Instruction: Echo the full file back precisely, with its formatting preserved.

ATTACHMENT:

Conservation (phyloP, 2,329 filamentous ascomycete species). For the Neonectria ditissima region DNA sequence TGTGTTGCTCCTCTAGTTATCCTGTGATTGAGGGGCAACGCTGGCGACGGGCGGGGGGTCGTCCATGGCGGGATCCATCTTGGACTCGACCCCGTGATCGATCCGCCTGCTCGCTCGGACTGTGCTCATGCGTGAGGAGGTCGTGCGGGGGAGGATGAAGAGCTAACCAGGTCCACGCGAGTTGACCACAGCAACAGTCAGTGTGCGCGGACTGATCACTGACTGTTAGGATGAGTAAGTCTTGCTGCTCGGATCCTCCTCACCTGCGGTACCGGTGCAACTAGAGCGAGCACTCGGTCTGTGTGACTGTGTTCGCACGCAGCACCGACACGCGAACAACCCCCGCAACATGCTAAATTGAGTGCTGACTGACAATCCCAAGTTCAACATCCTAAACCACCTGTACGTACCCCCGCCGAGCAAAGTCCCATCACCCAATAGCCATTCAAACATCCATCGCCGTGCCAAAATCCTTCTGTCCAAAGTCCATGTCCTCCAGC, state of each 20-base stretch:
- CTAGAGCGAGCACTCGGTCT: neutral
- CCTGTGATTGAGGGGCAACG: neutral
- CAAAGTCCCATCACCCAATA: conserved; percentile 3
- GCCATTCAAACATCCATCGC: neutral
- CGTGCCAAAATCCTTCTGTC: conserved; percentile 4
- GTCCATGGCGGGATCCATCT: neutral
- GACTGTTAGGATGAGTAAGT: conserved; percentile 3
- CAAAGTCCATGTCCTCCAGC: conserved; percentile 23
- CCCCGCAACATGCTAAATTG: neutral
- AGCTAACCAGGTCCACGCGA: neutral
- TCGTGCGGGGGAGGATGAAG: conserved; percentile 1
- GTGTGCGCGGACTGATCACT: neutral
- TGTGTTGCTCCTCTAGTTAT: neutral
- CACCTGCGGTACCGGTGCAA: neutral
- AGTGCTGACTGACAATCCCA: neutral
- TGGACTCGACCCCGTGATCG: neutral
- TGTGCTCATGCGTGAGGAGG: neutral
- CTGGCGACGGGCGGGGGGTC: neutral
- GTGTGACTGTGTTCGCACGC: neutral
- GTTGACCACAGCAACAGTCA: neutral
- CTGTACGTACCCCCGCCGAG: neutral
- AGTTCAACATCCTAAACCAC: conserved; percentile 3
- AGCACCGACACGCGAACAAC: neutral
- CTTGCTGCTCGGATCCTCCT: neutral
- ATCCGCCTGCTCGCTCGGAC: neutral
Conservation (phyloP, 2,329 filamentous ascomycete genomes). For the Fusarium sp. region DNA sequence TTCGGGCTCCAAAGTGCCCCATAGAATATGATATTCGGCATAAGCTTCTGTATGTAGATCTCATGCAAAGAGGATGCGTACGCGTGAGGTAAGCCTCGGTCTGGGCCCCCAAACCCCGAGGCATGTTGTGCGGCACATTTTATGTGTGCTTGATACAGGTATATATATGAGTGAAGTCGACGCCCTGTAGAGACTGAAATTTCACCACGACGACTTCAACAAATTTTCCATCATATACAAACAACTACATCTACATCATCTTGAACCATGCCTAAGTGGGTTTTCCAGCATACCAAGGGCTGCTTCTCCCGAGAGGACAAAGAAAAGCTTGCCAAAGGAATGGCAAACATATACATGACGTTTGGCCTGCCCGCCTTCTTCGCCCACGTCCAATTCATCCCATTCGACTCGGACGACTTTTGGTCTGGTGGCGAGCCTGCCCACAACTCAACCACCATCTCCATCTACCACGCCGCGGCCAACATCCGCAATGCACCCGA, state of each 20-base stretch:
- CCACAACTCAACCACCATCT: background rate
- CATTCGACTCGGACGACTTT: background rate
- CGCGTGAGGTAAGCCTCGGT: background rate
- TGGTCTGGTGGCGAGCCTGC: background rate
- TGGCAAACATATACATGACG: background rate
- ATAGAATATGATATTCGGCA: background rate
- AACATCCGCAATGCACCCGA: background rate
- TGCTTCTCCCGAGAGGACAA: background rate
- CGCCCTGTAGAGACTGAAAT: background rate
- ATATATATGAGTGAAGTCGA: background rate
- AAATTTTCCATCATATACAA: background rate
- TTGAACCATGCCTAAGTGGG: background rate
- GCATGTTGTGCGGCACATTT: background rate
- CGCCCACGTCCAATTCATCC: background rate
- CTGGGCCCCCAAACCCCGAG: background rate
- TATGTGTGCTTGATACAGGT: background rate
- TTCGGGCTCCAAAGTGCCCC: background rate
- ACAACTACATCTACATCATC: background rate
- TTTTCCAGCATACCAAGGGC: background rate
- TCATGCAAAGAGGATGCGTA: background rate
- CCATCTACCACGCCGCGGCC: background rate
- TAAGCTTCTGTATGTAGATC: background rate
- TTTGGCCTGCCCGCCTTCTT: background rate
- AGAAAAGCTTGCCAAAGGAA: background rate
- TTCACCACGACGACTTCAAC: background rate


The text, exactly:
Conservation (phyloP, 2,329 filamentous ascomycete species). For the Neonectria ditissima region DNA sequence TGTGTTGCTCCTCTAGTTATCCTGTGATTGAGGGGCAACGCTGGCGACGGGCGGGGGGTCGTCCATGGCGGGATCCATCTTGGACTCGACCCCGTGATCGATCCGCCTGCTCGCTCGGACTGTGCTCATGCGTGAGGAGGTCGTGCGGGGGAGGATGAAGAGCTAACCAGGTCCACGCGAGTTGACCACAGCAACAGTCAGTGTGCGCGGACTGATCACTGACTGTTAGGATGAGTAAGTCTTGCTGCTCGGATCCTCCTCACCTGCGGTACCGGTGCAACTAGAGCGAGCACTCGGTCTGTGTGACTGTGTTCGCACGCAGCACCGACACGCGAACAACCCCCGCAACATGCTAAATTGAGTGCTGACTGACAATCCCAAGTTCAACATCCTAAACCACCTGTACGTACCCCCGCCGAGCAAAGTCCCATCACCCAATAGCCATTCAAACATCCATCGCCGTGCCAAAATCCTTCTGTCCAAAGTCCATGTCCTCCAGC, state of each 20-base stretch:
- CTAGAGCGAGCACTCGGTCT: neutral
- CCTGTGATTGAGGGGCAACG: neutral
- CAAAGTCCCATCACCCAATA: conserved; percentile 3
- GCCATTCAAACATCCATCGC: neutral
- CGTGCCAAAATCCTTCTGTC: conserved; percentile 4
- GTCCATGGCGGGATCCATCT: neutral
- GACTGTTAGGATGAGTAAGT: conserved; percentile 3
- CAAAGTCCATGTCCTCCAGC: conserved; percentile 23
- CCCCGCAACATGCTAAATTG: neutral
- AGCTAACCAGGTCCACGCGA: neutral
- TCGTGCGGGGGAGGATGAAG: conserved; percentile 1
- GTGTGCGCGGACTGATCACT: neutral
- TGTGTTGCTCCTCTAGTTAT: neutral
- CACCTGCGGTACCGGTGCAA: neutral
- AGTGCTGACTGACAATCCCA: neutral
- TGGACTCGACCCCGTGATCG: neutral
- TGTGCTCATGCGTGAGGAGG: neutral
- CTGGCGACGGGCGGGGGGTC: neutral
- GTGTGACTGTGTTCGCACGC: neutral
- GTTGACCACAGCAACAGTCA: neutral
- CTGTACGTACCCCCGCCGAG: neutral
- AGTTCAACATCCTAAACCAC: conserved; percentile 3
- AGCACCGACACGCGAACAAC: neutral
- CTTGCTGCTCGGATCCTCCT: neutral
- ATCCGCCTGCTCGCTCGGAC: neutral
Conservation (phyloP, 2,329 filamentous ascomycete genomes). For the Fusarium sp. region DNA sequence TTCGGGCTCCAAAGTGCCCCATAGAATATGATATTCGGCATAAGCTTCTGTATGTAGATCTCATGCAAAGAGGATGCGTACGCGTGAGGTAAGCCTCGGTCTGGGCCCCCAAACCCCGAGGCATGTTGTGCGGCACATTTTATGTGTGCTTGATACAGGTATATATATGAGTGAAGTCGACGCCCTGTAGAGACTGAAATTTCACCACGACGACTTCAACAAATTTTCCATCATATACAAACAACTACATCTACATCATCTTGAACCATGCCTAAGTGGGTTTTCCAGCATACCAAGGGCTGCTTCTCCCGAGAGGACAAAGAAAAGCTTGCCAAAGGAATGGCAAACATATACATGACGTTTGGCCTGCCCGCCTTCTTCGCCCACGTCCAATTCATCCCATTCGACTCGGACGACTTTTGGTCTGGTGGCGAGCCTGCCCACAACTCAACCACCATCTCCATCTACCACGCCGCGGCCAACATCCGCAATGCACCCGA, state of each 20-base stretch:
- CCACAACTCAACCACCATCT: background rate
- CATTCGACTCGGACGACTTT: background rate
- CGCGTGAGGTAAGCCTCGGT: background rate
- TGGTCTGGTGGCGAGCCTGC: background rate
- TGGCAAACATATACATGACG: background rate
- ATAGAATATGATATTCGGCA: background rate
- AACATCCGCAATGCACCCGA: background rate
- TGCTTCTCCCGAGAGGACAA: background rate
- CGCCCTGTAGAGACTGAAAT: background rate
- ATATATATGAGTGAAGTCGA: background rate
- AAATTTTCCATCATATACAA: background rate
- TTGAACCATGCCTAAGTGGG: background rate
- GCATGTTGTGCGGCACATTT: background rate
- CGCCCACGTCCAATTCATCC: background rate
- CTGGGCCCCCAAACCCCGAG: background rate
- TATGTGTGCTTGATACAGGT: background rate
- TTCGGGCTCCAAAGTGCCCC: background rate
- ACAACTACATCTACATCATC: background rate
- TTTTCCAGCATACCAAGGGC: background rate
- TCATGCAAAGAGGATGCGTA: background rate
- CCATCTACCACGCCGCGGCC: background rate
- TAAGCTTCTGTATGTAGATC: background rate
- TTTGGCCTGCCCGCCTTCTT: background rate
- AGAAAAGCTTGCCAAAGGAA: background rate
- TTCACCACGACGACTTCAAC: background rate